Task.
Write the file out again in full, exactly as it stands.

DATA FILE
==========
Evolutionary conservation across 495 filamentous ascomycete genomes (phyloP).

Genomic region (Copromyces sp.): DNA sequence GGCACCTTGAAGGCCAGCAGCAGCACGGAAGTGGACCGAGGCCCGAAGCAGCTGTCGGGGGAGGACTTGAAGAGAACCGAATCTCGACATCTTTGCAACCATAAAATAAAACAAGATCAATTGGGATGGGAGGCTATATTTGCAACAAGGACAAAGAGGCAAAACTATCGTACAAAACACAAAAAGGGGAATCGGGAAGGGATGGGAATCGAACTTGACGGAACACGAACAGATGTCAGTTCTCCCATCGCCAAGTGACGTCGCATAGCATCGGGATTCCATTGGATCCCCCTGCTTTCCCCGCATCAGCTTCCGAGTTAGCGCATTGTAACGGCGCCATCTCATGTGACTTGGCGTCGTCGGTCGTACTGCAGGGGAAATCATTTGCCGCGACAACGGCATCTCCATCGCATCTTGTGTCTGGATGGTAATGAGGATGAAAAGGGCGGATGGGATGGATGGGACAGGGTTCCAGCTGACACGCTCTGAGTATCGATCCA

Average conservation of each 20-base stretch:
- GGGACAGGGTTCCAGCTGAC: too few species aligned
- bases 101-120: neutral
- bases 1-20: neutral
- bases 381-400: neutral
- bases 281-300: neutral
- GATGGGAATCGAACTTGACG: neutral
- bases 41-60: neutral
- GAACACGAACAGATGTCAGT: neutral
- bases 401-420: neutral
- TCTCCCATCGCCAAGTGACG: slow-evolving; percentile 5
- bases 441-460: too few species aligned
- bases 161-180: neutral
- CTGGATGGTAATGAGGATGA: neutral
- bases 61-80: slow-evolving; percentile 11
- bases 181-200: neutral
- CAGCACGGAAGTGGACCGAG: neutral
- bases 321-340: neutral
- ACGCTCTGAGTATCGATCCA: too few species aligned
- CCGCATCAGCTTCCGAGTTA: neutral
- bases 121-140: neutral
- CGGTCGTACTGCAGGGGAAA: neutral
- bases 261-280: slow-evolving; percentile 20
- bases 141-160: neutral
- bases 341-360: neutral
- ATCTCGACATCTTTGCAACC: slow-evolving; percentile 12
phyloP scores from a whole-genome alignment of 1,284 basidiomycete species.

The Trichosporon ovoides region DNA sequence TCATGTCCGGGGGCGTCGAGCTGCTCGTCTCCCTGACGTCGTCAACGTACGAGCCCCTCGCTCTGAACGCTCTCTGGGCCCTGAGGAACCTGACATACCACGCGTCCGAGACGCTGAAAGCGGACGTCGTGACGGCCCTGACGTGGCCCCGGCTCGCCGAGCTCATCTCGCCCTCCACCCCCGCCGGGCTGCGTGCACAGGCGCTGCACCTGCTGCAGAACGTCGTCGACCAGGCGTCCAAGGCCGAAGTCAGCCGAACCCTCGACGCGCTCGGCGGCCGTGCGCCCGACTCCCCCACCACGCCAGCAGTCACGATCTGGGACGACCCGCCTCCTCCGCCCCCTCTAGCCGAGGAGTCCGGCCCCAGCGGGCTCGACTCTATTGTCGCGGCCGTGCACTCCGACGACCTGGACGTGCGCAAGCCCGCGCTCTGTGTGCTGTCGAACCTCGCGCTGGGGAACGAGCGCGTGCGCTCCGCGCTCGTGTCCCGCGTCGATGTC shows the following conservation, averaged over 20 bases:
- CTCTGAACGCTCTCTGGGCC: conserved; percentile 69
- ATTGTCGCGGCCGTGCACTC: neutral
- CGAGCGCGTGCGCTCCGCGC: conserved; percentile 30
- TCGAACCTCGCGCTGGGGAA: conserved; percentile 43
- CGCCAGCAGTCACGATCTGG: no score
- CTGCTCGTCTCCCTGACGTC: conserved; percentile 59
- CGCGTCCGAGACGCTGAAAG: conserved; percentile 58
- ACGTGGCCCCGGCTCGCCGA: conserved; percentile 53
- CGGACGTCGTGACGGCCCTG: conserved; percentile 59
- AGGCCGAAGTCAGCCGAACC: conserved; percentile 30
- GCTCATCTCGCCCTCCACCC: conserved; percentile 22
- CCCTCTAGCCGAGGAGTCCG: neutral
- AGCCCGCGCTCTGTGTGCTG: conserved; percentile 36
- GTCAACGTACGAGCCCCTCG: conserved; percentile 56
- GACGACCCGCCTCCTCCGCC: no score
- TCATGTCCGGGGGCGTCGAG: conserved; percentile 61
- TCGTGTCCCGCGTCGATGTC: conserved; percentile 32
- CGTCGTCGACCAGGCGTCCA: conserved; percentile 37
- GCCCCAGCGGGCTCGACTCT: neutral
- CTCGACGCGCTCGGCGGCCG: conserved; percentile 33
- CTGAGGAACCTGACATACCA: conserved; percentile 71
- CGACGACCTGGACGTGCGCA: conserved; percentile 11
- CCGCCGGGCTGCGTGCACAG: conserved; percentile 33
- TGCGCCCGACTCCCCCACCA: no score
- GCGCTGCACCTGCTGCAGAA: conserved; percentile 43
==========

Evolutionary conservation across 495 filamentous ascomycete genomes (phyloP).

Genomic region (Copromyces sp.): DNA sequence GGCACCTTGAAGGCCAGCAGCAGCACGGAAGTGGACCGAGGCCCGAAGCAGCTGTCGGGGGAGGACTTGAAGAGAACCGAATCTCGACATCTTTGCAACCATAAAATAAAACAAGATCAATTGGGATGGGAGGCTATATTTGCAACAAGGACAAAGAGGCAAAACTATCGTACAAAACACAAAAAGGGGAATCGGGAAGGGATGGGAATCGAACTTGACGGAACACGAACAGATGTCAGTTCTCCCATCGCCAAGTGACGTCGCATAGCATCGGGATTCCATTGGATCCCCCTGCTTTCCCCGCATCAGCTTCCGAGTTAGCGCATTGTAACGGCGCCATCTCATGTGACTTGGCGTCGTCGGTCGTACTGCAGGGGAAATCATTTGCCGCGACAACGGCATCTCCATCGCATCTTGTGTCTGGATGGTAATGAGGATGAAAAGGGCGGATGGGATGGATGGGACAGGGTTCCAGCTGACACGCTCTGAGTATCGATCCA

Average conservation of each 20-base stretch:
- GGGACAGGGTTCCAGCTGAC: too few species aligned
- bases 101-120: neutral
- bases 1-20: neutral
- bases 381-400: neutral
- bases 281-300: neutral
- GATGGGAATCGAACTTGACG: neutral
- bases 41-60: neutral
- GAACACGAACAGATGTCAGT: neutral
- bases 401-420: neutral
- TCTCCCATCGCCAAGTGACG: slow-evolving; percentile 5
- bases 441-460: too few species aligned
- bases 161-180: neutral
- CTGGATGGTAATGAGGATGA: neutral
- bases 61-80: slow-evolving; percentile 11
- bases 181-200: neutral
- CAGCACGGAAGTGGACCGAG: neutral
- bases 321-340: neutral
- ACGCTCTGAGTATCGATCCA: too few species aligned
- CCGCATCAGCTTCCGAGTTA: neutral
- bases 121-140: neutral
- CGGTCGTACTGCAGGGGAAA: neutral
- bases 261-280: slow-evolving; percentile 20
- bases 141-160: neutral
- bases 341-360: neutral
- ATCTCGACATCTTTGCAACC: slow-evolving; percentile 12
phyloP scores from a whole-genome alignment of 1,284 basidiomycete species.

The Trichosporon ovoides region DNA sequence TCATGTCCGGGGGCGTCGAGCTGCTCGTCTCCCTGACGTCGTCAACGTACGAGCCCCTCGCTCTGAACGCTCTCTGGGCCCTGAGGAACCTGACATACCACGCGTCCGAGACGCTGAAAGCGGACGTCGTGACGGCCCTGACGTGGCCCCGGCTCGCCGAGCTCATCTCGCCCTCCACCCCCGCCGGGCTGCGTGCACAGGCGCTGCACCTGCTGCAGAACGTCGTCGACCAGGCGTCCAAGGCCGAAGTCAGCCGAACCCTCGACGCGCTCGGCGGCCGTGCGCCCGACTCCCCCACCACGCCAGCAGTCACGATCTGGGACGACCCGCCTCCTCCGCCCCCTCTAGCCGAGGAGTCCGGCCCCAGCGGGCTCGACTCTATTGTCGCGGCCGTGCACTCCGACGACCTGGACGTGCGCAAGCCCGCGCTCTGTGTGCTGTCGAACCTCGCGCTGGGGAACGAGCGCGTGCGCTCCGCGCTCGTGTCCCGCGTCGATGTC shows the following conservation, averaged over 20 bases:
- CTCTGAACGCTCTCTGGGCC: conserved; percentile 69
- ATTGTCGCGGCCGTGCACTC: neutral
- CGAGCGCGTGCGCTCCGCGC: conserved; percentile 30
- TCGAACCTCGCGCTGGGGAA: conserved; percentile 43
- CGCCAGCAGTCACGATCTGG: no score
- CTGCTCGTCTCCCTGACGTC: conserved; percentile 59
- CGCGTCCGAGACGCTGAAAG: conserved; percentile 58
- ACGTGGCCCCGGCTCGCCGA: conserved; percentile 53
- CGGACGTCGTGACGGCCCTG: conserved; percentile 59
- AGGCCGAAGTCAGCCGAACC: conserved; percentile 30
- GCTCATCTCGCCCTCCACCC: conserved; percentile 22
- CCCTCTAGCCGAGGAGTCCG: neutral
- AGCCCGCGCTCTGTGTGCTG: conserved; percentile 36
- GTCAACGTACGAGCCCCTCG: conserved; percentile 56
- GACGACCCGCCTCCTCCGCC: no score
- TCATGTCCGGGGGCGTCGAG: conserved; percentile 61
- TCGTGTCCCGCGTCGATGTC: conserved; percentile 32
- CGTCGTCGACCAGGCGTCCA: conserved; percentile 37
- GCCCCAGCGGGCTCGACTCT: neutral
- CTCGACGCGCTCGGCGGCCG: conserved; percentile 33
- CTGAGGAACCTGACATACCA: conserved; percentile 71
- CGACGACCTGGACGTGCGCA: conserved; percentile 11
- CCGCCGGGCTGCGTGCACAG: conserved; percentile 33
- TGCGCCCGACTCCCCCACCA: no score
- GCGCTGCACCTGCTGCAGAA: conserved; percentile 43